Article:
Although during the following eras composers experimented with spatial effects in music, it is the period after Second World War that brought the flourishing of spatial music. One of the most important composers who wrote music for space using electronic signal processing, as well as microphones and loudspeakers as instruments, was Karlheinz Stockhausen. His composition Mikrophonie, first performed at the Kugelauditorium of the German pavilion at the EXPO 1970 in Osaka, is one of the first pieces that has been dedicated to a three-dimensional loudspeaker array [8]. Stockhausen identified a multi-sensory relationship between sight and the hearing sense: „[…] in the past, the organ and the choir have been positioned in the gallery of a church. You could not see either one, but only hear them. Once, the choir has been the angels. The praying people only heard the chanting, and hence believed it would be the angel’s voices. At some point, somebody came up with the idea that everything should be visible. Now the choir stands around somewhere and has lost its magic. In order to free the people’s minds, I always encourage them to close their eyes during a concert, and only listen to the music. The sound experience is a completely different one when you’re not distracted by visual impressions“ [9]. In Music, this statement absolutely makes sense. But can this idea be applied to any listening situation, such as a spatial media installation, or a similar scenographic event?

Sound Scenograpy

Professionals creating the design of a space always make a decision about its sound, consciously or unconsciously. One should remember that it is practically impossible to not design the sound of a space, since there is no such thing as a space completely devoid of sound – thus the question what a space sounds like arises even for a primarily visual design. If the sound matter is not addressed, the realization of one’s artistic intention may prove to be unsuccessful. At the very least, a project might not unfold its full creative potential. This may sound as a potential problem, but luckily, sound also is a powerful design element that can really enrich the visitor’s experience. More and more people are involved in the field of designing sound in space – now often called sound scenography.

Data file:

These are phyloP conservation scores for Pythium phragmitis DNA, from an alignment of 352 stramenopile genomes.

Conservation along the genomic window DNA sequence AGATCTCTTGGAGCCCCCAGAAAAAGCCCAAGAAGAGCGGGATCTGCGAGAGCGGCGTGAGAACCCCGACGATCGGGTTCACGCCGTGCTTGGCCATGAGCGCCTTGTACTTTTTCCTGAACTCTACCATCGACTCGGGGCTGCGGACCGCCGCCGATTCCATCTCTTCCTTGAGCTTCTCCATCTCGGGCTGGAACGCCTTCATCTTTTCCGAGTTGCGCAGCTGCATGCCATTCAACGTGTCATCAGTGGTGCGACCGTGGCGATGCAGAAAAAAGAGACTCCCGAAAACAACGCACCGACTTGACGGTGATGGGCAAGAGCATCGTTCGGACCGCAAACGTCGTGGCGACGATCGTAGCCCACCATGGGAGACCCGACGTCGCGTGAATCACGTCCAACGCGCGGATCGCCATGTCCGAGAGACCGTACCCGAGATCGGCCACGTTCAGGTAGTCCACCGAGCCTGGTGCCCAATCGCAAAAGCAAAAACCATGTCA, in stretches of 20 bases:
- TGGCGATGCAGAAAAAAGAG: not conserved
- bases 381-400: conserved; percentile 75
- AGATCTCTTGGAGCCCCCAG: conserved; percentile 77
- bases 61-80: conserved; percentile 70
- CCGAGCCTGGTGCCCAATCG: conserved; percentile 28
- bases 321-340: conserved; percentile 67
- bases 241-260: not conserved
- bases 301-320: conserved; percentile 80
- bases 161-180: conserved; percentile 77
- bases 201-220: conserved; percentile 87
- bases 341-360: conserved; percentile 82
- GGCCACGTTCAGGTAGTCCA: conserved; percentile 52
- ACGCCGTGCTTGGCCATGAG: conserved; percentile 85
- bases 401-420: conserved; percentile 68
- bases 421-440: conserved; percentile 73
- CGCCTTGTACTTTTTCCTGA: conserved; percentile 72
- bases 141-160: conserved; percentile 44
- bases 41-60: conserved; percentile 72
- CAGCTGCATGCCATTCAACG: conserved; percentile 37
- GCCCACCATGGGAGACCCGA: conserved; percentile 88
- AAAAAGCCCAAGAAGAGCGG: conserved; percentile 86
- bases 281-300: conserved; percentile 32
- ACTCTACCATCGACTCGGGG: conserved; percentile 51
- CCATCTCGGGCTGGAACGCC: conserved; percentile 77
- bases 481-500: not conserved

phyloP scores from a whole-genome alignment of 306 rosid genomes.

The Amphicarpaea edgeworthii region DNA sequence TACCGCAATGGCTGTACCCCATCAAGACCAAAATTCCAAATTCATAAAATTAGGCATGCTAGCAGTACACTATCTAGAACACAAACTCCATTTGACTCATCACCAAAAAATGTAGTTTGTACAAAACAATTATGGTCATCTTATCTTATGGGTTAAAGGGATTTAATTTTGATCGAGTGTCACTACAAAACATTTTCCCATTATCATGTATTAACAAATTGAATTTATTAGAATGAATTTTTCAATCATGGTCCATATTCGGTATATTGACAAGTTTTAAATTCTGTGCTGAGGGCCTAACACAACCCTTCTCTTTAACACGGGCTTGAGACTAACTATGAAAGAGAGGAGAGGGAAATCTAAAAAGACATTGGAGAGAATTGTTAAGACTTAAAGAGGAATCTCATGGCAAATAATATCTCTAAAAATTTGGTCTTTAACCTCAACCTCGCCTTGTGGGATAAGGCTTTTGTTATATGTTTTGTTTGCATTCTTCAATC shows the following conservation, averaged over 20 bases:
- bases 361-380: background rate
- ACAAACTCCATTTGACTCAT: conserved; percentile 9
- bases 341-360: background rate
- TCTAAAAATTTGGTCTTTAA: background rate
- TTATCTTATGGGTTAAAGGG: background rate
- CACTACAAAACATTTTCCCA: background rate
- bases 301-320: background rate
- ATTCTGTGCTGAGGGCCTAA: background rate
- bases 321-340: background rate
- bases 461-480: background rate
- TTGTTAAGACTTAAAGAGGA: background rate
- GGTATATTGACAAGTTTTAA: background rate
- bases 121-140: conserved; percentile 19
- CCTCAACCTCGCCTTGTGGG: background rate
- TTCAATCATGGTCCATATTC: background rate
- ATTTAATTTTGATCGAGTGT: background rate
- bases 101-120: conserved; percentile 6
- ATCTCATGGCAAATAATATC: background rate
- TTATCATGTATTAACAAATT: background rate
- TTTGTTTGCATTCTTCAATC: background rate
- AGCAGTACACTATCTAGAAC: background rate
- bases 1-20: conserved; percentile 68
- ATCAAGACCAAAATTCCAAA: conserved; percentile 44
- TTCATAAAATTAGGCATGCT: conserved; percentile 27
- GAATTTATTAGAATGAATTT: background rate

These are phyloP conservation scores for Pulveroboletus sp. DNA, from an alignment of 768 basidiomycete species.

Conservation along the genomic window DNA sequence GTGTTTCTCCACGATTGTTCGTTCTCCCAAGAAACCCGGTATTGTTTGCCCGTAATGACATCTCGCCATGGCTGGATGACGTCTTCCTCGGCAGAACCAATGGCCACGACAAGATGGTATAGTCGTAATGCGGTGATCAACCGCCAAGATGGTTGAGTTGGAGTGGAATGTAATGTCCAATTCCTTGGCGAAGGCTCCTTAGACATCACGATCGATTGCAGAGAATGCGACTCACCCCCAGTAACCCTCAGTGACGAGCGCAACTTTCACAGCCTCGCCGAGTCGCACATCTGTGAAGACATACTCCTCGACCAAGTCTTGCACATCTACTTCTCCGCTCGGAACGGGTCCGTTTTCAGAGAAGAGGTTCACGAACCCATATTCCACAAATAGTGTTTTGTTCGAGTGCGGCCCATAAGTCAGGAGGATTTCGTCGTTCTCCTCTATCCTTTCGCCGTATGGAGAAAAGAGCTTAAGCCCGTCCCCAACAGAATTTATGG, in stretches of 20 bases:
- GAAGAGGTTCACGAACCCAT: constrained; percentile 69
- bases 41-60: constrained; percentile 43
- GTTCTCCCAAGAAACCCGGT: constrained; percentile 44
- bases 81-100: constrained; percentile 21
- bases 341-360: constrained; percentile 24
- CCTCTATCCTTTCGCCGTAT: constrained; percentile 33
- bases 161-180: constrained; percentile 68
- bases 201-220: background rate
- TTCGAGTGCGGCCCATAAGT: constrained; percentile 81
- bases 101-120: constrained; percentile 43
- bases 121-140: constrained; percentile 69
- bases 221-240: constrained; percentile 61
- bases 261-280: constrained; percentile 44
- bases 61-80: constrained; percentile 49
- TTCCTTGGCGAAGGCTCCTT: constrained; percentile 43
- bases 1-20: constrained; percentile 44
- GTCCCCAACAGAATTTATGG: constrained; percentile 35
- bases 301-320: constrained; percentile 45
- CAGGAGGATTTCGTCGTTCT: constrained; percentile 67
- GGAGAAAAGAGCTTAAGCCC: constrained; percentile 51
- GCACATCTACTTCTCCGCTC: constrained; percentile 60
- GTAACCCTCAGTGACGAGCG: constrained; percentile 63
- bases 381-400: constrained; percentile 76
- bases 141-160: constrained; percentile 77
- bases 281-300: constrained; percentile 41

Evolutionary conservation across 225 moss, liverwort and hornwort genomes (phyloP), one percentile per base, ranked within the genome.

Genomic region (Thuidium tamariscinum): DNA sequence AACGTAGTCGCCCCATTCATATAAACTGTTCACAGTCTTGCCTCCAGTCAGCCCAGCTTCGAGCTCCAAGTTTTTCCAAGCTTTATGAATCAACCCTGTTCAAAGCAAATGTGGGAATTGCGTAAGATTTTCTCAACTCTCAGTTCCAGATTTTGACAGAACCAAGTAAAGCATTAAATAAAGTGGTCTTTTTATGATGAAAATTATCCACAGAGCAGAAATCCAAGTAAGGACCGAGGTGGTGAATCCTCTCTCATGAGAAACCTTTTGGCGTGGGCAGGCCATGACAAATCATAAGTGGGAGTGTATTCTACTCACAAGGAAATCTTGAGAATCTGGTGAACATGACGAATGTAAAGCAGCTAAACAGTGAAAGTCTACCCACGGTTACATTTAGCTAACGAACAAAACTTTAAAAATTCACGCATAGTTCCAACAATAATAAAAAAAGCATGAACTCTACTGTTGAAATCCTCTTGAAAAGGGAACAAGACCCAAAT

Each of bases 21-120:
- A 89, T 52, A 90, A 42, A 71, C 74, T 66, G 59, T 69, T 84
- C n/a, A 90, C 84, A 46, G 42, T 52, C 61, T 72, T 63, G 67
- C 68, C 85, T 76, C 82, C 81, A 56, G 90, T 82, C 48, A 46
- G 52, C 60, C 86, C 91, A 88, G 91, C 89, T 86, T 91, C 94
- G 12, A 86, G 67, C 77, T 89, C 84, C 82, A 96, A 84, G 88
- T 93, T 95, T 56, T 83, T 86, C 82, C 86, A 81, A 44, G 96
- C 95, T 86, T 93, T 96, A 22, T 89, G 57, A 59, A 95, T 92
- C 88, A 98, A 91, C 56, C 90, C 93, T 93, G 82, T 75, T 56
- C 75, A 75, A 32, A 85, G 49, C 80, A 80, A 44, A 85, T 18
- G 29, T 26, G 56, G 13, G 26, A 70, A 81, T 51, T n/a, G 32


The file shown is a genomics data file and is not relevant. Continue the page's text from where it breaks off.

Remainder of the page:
It has been shown that the simultaneous perception of visual stimuli affects one’s hearing experience, and vice versa[10]. In the art of cinematography, a lot of audio-visual effects are based on this fact. With regard to the scenography of spatial media installations we could venture to slightly modify the last sentence of Stockhausen’s quote: The visual experience is a completely different one when it is supported by sound in the best possible way. In order to explain what I'm up to, I would like to start from scratch, with silence.

First, the design of the sound for a spatial media installation starts with removing all sounds that could potentially distract from the creative intent – including bad room acoustics. I am talking about noisy air conditioning, humming lights, inappropriate room acoustics, squeezing floors, noisy machines, traffic noise from outside, and so on. But while silence enables us to concentrate, it also raises a problem that may be significant in shared experiences: silence takes away our acoustic privacy. When every distracting sound has been removed, a silent room could become unpleasant: visitors would feel inhibited to talk to others or to attract attention by making even a little noise. If this is not intended, that kind of silence should be avoided.

A space resonating in a way that supports a spatial media installation gives us back our acoustic privacy. While featuring the right sounds, the auditive experience will not distract our attention from the narrative at the same time. A sounding space frees the audiences to explore the space without this feeling of self-consciousness that often arises in silent spaces. Most often, people think about adding music, and, of course, that usually works.